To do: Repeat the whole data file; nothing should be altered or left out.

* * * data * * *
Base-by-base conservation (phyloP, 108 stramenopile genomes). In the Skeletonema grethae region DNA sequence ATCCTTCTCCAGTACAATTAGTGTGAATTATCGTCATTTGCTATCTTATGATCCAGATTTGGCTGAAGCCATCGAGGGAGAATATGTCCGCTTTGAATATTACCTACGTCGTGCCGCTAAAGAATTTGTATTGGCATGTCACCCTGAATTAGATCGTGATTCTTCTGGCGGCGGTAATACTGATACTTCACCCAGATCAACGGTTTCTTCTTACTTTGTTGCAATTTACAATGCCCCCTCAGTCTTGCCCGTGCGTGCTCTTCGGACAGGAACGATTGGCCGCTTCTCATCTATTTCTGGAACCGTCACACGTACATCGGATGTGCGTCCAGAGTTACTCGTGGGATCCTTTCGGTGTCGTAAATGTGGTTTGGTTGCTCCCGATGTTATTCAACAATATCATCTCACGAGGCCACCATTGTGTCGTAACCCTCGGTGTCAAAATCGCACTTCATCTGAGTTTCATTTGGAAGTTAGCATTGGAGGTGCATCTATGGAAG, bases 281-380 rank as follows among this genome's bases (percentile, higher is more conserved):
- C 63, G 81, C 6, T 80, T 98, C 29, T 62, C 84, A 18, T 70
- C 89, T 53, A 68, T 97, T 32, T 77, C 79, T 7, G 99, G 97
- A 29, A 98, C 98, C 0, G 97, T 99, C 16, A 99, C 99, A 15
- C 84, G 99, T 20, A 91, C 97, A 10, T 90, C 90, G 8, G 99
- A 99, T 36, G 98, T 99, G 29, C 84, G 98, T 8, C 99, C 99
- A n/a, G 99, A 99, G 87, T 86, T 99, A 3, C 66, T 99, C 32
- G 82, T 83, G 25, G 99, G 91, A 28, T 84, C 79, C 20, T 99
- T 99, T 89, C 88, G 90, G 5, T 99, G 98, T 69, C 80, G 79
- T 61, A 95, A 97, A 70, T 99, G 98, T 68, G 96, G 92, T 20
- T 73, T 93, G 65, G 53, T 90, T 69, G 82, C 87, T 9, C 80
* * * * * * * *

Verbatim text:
Base-by-base conservation (phyloP, 108 stramenopile genomes). In the Skeletonema grethae region DNA sequence ATCCTTCTCCAGTACAATTAGTGTGAATTATCGTCATTTGCTATCTTATGATCCAGATTTGGCTGAAGCCATCGAGGGAGAATATGTCCGCTTTGAATATTACCTACGTCGTGCCGCTAAAGAATTTGTATTGGCATGTCACCCTGAATTAGATCGTGATTCTTCTGGCGGCGGTAATACTGATACTTCACCCAGATCAACGGTTTCTTCTTACTTTGTTGCAATTTACAATGCCCCCTCAGTCTTGCCCGTGCGTGCTCTTCGGACAGGAACGATTGGCCGCTTCTCATCTATTTCTGGAACCGTCACACGTACATCGGATGTGCGTCCAGAGTTACTCGTGGGATCCTTTCGGTGTCGTAAATGTGGTTTGGTTGCTCCCGATGTTATTCAACAATATCATCTCACGAGGCCACCATTGTGTCGTAACCCTCGGTGTCAAAATCGCACTTCATCTGAGTTTCATTTGGAAGTTAGCATTGGAGGTGCATCTATGGAAG, bases 281-380 rank as follows among this genome's bases (percentile, higher is more conserved):
- C 63, G 81, C 6, T 80, T 98, C 29, T 62, C 84, A 18, T 70
- C 89, T 53, A 68, T 97, T 32, T 77, C 79, T 7, G 99, G 97
- A 29, A 98, C 98, C 0, G 97, T 99, C 16, A 99, C 99, A 15
- C 84, G 99, T 20, A 91, C 97, A 10, T 90, C 90, G 8, G 99
- A 99, T 36, G 98, T 99, G 29, C 84, G 98, T 8, C 99, C 99
- A n/a, G 99, A 99, G 87, T 86, T 99, A 3, C 66, T 99, C 32
- G 82, T 83, G 25, G 99, G 91, A 28, T 84, C 79, C 20, T 99
- T 99, T 89, C 88, G 90, G 5, T 99, G 98, T 69, C 80, G 79
- T 61, A 95, A 97, A 70, T 99, G 98, T 68, G 96, G 92, T 20
- T 73, T 93, G 65, G 53, T 90, T 69, G 82, C 87, T 9, C 80